NFL Xtreme Review

NFL Xtreme is no NFL Blitz.

Let's make one thing clear at the outset: NFL Xtreme is no NFL Blitz. Despite appearances to the contrary, it doesn't look, sound, or play even remotely like the original (and still the best) arcade-style football game. This isn't really surprising - an NFL Blitz machine utilizes state-of-the-art hardware and costs thousands of dollars, while the PlayStation is some three years old and lists for around a hundred bucks. Even so, there has been a handful of arcade-quality games released on the PlayStation (Tekken 3 and Rage Racer, to name two) - we just want to make it clear that NFL Xtreme isn't among them.

So, if NFL Xtreme isn't a legitimate NFL Blitz competitor, what exactly is it? As far as we can tell, NFL Extreme appears to be a five-on-five version of Sony's excellent but now aging GameDay '98. (For its part, Sony maintains that NFL Xtreme does not use the GameDay engine, but whether it does or doesn't is beside the point, because the differences between the "two" engines, if indeed there are two, are very few and very far between.)

Because of its close similarity to GameDay, which was designed for standard play, NFL Xtreme largely fails to take advantage of the unique gameplay opportunities presented by a five-on-five football format. The best example of this is in the playbook, the core of any football sim. The idea of a five-on-five game is that the field is wide open, and as a result, the gameplay should be free-flowing and creative. But in NFL Xtreme, it simply isn't. You're straightjacketed into run-of-the-mill plays - sweeps, outs, posts, etc. - that we've all seen, run, and defended against many times before. Furthermore, you have absolutely no latitude to customize the plays or to make them more interesting while running them. With one exception (the halfback pass), multi-pass plays are not possible. Downfield laterals are a no-no. And you can't send your men into motion.

Another major issue is the control, which is sluggish and generally "off" just enough to become a major impediment to enjoying the game. Catching a pass is an adventure each and every time - you can hit the same player in the same spot two plays in a row and get completely different results. Dropped passes, players inexplicably pulling up during their route, passes bouncing off the receiver's helmet - if you want ways to go crazy playing offense, this game has got 'em in spades. And success on defense seems even more random than on offense - it's basically pick a play and hope for the best.

So, we've established that the playbook is lame and the control is suspect. What about NFL Xtreme's highly touted graphics engine? Well, it does have its moments - there are some absolutely vicious hits, the players are highly detailed, and the frame rate is impressive (at times). But overall, as with the control, something isn't quite right. The collision detection is less than perfect, so players routinely run right through each other, destroying any sense of realism. And the graphics are often extremely murky in the middle of the screen, especially during running plays (which, incidentally, must almost exclusively be run to the outside in order to gain positive yardage, a trademark of second-tier football games).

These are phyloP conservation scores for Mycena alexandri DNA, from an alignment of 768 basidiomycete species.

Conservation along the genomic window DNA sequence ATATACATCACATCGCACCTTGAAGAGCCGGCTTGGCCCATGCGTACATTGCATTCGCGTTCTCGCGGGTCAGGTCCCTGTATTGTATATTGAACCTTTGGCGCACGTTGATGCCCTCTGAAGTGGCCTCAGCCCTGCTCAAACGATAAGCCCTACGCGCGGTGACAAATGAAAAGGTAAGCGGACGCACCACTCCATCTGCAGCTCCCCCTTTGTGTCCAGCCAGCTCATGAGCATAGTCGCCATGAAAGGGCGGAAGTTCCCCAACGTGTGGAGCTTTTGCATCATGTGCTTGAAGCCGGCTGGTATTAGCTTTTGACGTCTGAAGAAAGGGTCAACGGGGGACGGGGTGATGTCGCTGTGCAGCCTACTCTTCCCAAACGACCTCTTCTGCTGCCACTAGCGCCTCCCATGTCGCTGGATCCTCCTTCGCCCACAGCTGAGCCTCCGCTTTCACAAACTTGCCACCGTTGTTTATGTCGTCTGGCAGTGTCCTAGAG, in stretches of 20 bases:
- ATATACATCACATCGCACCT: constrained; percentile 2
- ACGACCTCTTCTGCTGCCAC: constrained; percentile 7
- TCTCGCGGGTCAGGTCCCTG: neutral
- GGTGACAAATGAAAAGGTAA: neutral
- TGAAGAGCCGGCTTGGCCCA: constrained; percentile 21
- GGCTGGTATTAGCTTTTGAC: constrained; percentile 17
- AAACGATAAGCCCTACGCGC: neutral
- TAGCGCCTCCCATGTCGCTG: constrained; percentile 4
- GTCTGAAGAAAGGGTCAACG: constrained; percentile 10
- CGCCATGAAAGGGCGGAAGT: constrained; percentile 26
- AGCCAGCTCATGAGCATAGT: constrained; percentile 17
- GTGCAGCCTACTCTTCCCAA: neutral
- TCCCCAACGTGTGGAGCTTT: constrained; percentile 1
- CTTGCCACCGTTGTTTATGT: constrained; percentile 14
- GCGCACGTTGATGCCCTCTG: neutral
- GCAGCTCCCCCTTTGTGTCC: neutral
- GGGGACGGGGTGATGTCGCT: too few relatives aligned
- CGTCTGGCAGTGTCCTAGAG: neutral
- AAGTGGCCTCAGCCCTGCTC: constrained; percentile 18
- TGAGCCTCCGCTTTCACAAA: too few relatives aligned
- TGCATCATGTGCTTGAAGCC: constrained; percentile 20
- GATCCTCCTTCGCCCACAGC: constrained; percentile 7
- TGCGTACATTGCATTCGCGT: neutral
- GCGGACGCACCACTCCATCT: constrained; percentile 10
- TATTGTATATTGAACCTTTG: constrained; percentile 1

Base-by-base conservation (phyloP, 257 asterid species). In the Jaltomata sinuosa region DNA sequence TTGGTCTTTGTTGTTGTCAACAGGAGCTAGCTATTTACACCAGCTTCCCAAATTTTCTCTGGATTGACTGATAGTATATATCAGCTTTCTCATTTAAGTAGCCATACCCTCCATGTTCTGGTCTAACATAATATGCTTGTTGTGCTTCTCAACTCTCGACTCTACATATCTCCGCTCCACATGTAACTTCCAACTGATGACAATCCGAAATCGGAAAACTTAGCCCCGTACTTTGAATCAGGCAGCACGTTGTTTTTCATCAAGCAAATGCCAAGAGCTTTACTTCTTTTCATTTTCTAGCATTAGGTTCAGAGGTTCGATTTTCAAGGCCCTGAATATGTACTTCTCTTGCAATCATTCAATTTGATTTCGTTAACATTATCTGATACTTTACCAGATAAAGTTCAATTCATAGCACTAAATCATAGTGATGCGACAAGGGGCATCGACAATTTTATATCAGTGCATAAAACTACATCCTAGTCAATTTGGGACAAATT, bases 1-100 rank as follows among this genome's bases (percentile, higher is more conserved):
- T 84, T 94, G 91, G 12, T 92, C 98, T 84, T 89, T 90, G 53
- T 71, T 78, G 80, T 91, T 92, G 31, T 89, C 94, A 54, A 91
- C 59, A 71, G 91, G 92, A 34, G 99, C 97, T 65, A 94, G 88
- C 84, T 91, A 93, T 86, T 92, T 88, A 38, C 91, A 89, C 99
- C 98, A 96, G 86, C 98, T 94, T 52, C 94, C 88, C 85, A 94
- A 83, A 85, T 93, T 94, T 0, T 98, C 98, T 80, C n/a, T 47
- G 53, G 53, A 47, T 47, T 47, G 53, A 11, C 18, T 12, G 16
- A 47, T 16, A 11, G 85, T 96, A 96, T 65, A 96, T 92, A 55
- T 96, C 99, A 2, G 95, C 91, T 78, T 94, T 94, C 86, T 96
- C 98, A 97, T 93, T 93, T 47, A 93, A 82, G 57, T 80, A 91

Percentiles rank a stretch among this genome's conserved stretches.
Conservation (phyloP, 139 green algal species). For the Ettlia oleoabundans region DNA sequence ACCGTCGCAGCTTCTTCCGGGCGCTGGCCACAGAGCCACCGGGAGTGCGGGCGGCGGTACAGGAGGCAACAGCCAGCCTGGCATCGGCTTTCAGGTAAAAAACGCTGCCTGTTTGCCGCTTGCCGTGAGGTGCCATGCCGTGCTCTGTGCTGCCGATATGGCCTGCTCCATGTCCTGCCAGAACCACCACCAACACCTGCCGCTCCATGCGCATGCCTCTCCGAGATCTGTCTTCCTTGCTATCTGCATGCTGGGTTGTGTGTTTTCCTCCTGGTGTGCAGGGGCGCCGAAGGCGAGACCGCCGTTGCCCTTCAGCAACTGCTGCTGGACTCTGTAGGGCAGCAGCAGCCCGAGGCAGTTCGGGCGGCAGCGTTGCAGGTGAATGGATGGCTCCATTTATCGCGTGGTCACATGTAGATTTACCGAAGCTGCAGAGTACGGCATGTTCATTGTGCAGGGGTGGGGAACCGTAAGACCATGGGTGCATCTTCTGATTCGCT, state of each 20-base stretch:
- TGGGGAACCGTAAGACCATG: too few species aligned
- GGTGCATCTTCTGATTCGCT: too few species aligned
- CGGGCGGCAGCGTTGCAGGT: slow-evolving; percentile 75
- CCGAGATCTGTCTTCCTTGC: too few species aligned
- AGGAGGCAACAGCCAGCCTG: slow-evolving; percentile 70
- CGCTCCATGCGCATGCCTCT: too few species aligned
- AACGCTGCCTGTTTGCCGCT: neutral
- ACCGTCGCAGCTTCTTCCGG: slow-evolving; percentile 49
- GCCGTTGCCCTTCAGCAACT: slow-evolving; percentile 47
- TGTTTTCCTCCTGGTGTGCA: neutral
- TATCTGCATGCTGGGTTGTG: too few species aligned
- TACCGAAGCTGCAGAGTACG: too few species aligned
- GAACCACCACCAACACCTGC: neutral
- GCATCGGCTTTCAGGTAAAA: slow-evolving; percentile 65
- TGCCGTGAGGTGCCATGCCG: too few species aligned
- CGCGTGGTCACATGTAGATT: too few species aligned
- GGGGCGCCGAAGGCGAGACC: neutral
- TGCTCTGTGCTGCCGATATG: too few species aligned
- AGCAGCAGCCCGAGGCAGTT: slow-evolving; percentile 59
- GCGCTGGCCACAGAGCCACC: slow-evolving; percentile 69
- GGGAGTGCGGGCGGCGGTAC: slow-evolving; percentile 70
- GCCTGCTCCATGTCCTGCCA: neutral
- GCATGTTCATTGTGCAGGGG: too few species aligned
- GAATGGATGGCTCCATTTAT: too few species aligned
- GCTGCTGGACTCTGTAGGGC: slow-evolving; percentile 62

But the real flaw with NFL Xtreme's graphics is the camera perspective, which has the players way too big up close and darn near indistinguishable as they move down the field. In fact, the perspective is so skewed that once a player is more than 20 yards away, it's a total guessing game as to which team he's on - and you can imagine how much fun it is to play "who's who" at a critical point in the game. The perspective also leaves too much of the right and left of the field outside your view, making it extremely difficult to pass cross-field if you're rolling towards a sideline. This reduces your offensive options, which in turn reduces the fun of the game.

So, that leaves us with the taunting, one of NFL Xtreme's most heavily promoted features. The designers obviously wanted to show that they can trash talk with the best of 'em, and in NFL Xtreme you'll spend almost as much time taunting or being taunted as you will actually playing the game. Not that you'll enjoy it. The biggest faux pas is that the taunts are issued by the players themselves, rather than the announcer (as in NFL Blitz). This makes them completely nonsensical, since different players on opposing sides will issue the same taunts in the exact same voice. Even worse, the selection of taunts is very limited - after one game, you've basically heard them all. What's more, the taunts have little if anything to do with the onscreen gameplay (how else to explain a defensive back strutting around crowing "This is my house" after giving up a 50-yard completion?).

But the biggest problem is that the taunts themselves are just really lame - they don't sound in the least bit tough, and they're moronically mean-spirited. In short, it's as much fun to watch the taunting here as it is in real life, which is to say, no fun at all. (Editor's note: If the NFL is trying to give its league a better image, it's a mystery why it approved this license.)

Is there anything left to cover? Oh yes, NFL Xtreme gives you plenty of options to "extend" the gaming experience. You can select from exhibition, regular season, and play-off modes. There are variable difficulty and game-speed levels. You can trade and draft players and even track their statistics in a seemingly endless range of categories. But the bottom line is, with gameplay this bad, why on earth would you want to?

The Good

  • N/A

The Bad

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